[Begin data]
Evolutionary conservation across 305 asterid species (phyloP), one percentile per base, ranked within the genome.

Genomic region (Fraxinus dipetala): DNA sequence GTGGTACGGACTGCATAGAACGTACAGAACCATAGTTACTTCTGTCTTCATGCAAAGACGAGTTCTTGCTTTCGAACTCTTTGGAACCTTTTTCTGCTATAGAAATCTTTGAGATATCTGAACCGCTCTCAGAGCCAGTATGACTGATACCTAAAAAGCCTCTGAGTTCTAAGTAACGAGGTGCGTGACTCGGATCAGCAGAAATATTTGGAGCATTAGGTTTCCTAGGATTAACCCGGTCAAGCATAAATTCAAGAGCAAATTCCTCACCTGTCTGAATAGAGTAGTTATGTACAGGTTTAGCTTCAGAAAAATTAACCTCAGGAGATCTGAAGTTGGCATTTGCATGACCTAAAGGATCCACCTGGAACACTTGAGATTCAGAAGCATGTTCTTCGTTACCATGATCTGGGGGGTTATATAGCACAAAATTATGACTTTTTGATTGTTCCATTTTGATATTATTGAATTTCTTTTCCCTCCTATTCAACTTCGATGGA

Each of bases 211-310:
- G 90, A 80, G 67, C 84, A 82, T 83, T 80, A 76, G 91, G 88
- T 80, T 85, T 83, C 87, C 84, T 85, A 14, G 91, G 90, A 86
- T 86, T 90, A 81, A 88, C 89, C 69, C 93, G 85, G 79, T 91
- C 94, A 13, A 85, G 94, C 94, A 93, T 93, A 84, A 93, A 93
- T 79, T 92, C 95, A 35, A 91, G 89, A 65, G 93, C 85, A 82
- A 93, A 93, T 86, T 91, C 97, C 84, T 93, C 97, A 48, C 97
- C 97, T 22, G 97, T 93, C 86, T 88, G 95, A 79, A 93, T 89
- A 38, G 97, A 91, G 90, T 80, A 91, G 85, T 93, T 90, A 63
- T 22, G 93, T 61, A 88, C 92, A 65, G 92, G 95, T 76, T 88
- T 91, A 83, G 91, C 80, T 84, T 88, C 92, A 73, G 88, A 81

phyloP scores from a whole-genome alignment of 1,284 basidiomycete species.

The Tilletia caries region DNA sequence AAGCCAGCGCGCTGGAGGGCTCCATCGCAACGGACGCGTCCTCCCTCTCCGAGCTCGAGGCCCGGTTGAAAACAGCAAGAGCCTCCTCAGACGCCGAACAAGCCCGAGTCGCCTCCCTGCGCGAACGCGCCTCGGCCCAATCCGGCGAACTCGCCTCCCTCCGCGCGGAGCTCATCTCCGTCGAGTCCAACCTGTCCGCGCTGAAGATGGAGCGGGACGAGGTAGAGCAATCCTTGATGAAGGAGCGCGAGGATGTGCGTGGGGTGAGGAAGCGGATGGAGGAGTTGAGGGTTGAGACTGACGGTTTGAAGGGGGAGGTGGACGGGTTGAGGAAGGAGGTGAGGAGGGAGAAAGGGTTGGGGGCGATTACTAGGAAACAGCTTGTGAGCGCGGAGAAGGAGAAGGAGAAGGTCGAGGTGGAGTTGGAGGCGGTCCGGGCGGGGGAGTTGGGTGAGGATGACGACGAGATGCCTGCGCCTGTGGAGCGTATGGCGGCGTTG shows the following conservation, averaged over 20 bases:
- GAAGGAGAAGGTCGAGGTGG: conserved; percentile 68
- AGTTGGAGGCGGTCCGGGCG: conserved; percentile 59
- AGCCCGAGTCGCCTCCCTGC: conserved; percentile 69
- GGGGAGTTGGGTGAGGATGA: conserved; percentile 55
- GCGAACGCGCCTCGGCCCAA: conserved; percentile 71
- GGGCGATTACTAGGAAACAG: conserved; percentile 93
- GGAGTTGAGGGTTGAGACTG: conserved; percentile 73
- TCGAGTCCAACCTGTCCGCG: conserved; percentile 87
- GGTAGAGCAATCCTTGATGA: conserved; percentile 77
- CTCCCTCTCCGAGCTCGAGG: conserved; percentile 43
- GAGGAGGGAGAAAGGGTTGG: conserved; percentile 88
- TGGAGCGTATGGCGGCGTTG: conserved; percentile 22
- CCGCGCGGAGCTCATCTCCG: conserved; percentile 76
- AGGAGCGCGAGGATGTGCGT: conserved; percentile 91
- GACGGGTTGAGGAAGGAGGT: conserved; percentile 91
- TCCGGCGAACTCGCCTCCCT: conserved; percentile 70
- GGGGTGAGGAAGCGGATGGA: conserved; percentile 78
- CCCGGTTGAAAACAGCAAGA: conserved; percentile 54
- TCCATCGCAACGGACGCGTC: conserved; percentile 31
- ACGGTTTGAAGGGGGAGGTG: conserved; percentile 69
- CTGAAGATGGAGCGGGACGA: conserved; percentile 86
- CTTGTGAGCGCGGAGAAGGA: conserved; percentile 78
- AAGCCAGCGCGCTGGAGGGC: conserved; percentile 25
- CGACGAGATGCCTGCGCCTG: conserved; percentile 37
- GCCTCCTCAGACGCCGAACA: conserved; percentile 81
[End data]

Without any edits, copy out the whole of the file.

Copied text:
Evolutionary conservation across 305 asterid species (phyloP), one percentile per base, ranked within the genome.

Genomic region (Fraxinus dipetala): DNA sequence GTGGTACGGACTGCATAGAACGTACAGAACCATAGTTACTTCTGTCTTCATGCAAAGACGAGTTCTTGCTTTCGAACTCTTTGGAACCTTTTTCTGCTATAGAAATCTTTGAGATATCTGAACCGCTCTCAGAGCCAGTATGACTGATACCTAAAAAGCCTCTGAGTTCTAAGTAACGAGGTGCGTGACTCGGATCAGCAGAAATATTTGGAGCATTAGGTTTCCTAGGATTAACCCGGTCAAGCATAAATTCAAGAGCAAATTCCTCACCTGTCTGAATAGAGTAGTTATGTACAGGTTTAGCTTCAGAAAAATTAACCTCAGGAGATCTGAAGTTGGCATTTGCATGACCTAAAGGATCCACCTGGAACACTTGAGATTCAGAAGCATGTTCTTCGTTACCATGATCTGGGGGGTTATATAGCACAAAATTATGACTTTTTGATTGTTCCATTTTGATATTATTGAATTTCTTTTCCCTCCTATTCAACTTCGATGGA

Each of bases 211-310:
- G 90, A 80, G 67, C 84, A 82, T 83, T 80, A 76, G 91, G 88
- T 80, T 85, T 83, C 87, C 84, T 85, A 14, G 91, G 90, A 86
- T 86, T 90, A 81, A 88, C 89, C 69, C 93, G 85, G 79, T 91
- C 94, A 13, A 85, G 94, C 94, A 93, T 93, A 84, A 93, A 93
- T 79, T 92, C 95, A 35, A 91, G 89, A 65, G 93, C 85, A 82
- A 93, A 93, T 86, T 91, C 97, C 84, T 93, C 97, A 48, C 97
- C 97, T 22, G 97, T 93, C 86, T 88, G 95, A 79, A 93, T 89
- A 38, G 97, A 91, G 90, T 80, A 91, G 85, T 93, T 90, A 63
- T 22, G 93, T 61, A 88, C 92, A 65, G 92, G 95, T 76, T 88
- T 91, A 83, G 91, C 80, T 84, T 88, C 92, A 73, G 88, A 81

phyloP scores from a whole-genome alignment of 1,284 basidiomycete species.

The Tilletia caries region DNA sequence AAGCCAGCGCGCTGGAGGGCTCCATCGCAACGGACGCGTCCTCCCTCTCCGAGCTCGAGGCCCGGTTGAAAACAGCAAGAGCCTCCTCAGACGCCGAACAAGCCCGAGTCGCCTCCCTGCGCGAACGCGCCTCGGCCCAATCCGGCGAACTCGCCTCCCTCCGCGCGGAGCTCATCTCCGTCGAGTCCAACCTGTCCGCGCTGAAGATGGAGCGGGACGAGGTAGAGCAATCCTTGATGAAGGAGCGCGAGGATGTGCGTGGGGTGAGGAAGCGGATGGAGGAGTTGAGGGTTGAGACTGACGGTTTGAAGGGGGAGGTGGACGGGTTGAGGAAGGAGGTGAGGAGGGAGAAAGGGTTGGGGGCGATTACTAGGAAACAGCTTGTGAGCGCGGAGAAGGAGAAGGAGAAGGTCGAGGTGGAGTTGGAGGCGGTCCGGGCGGGGGAGTTGGGTGAGGATGACGACGAGATGCCTGCGCCTGTGGAGCGTATGGCGGCGTTG shows the following conservation, averaged over 20 bases:
- GAAGGAGAAGGTCGAGGTGG: conserved; percentile 68
- AGTTGGAGGCGGTCCGGGCG: conserved; percentile 59
- AGCCCGAGTCGCCTCCCTGC: conserved; percentile 69
- GGGGAGTTGGGTGAGGATGA: conserved; percentile 55
- GCGAACGCGCCTCGGCCCAA: conserved; percentile 71
- GGGCGATTACTAGGAAACAG: conserved; percentile 93
- GGAGTTGAGGGTTGAGACTG: conserved; percentile 73
- TCGAGTCCAACCTGTCCGCG: conserved; percentile 87
- GGTAGAGCAATCCTTGATGA: conserved; percentile 77
- CTCCCTCTCCGAGCTCGAGG: conserved; percentile 43
- GAGGAGGGAGAAAGGGTTGG: conserved; percentile 88
- TGGAGCGTATGGCGGCGTTG: conserved; percentile 22
- CCGCGCGGAGCTCATCTCCG: conserved; percentile 76
- AGGAGCGCGAGGATGTGCGT: conserved; percentile 91
- GACGGGTTGAGGAAGGAGGT: conserved; percentile 91
- TCCGGCGAACTCGCCTCCCT: conserved; percentile 70
- GGGGTGAGGAAGCGGATGGA: conserved; percentile 78
- CCCGGTTGAAAACAGCAAGA: conserved; percentile 54
- TCCATCGCAACGGACGCGTC: conserved; percentile 31
- ACGGTTTGAAGGGGGAGGTG: conserved; percentile 69
- CTGAAGATGGAGCGGGACGA: conserved; percentile 86
- CTTGTGAGCGCGGAGAAGGA: conserved; percentile 78
- AAGCCAGCGCGCTGGAGGGC: conserved; percentile 25
- CGACGAGATGCCTGCGCCTG: conserved; percentile 37
- GCCTCCTCAGACGCCGAACA: conserved; percentile 81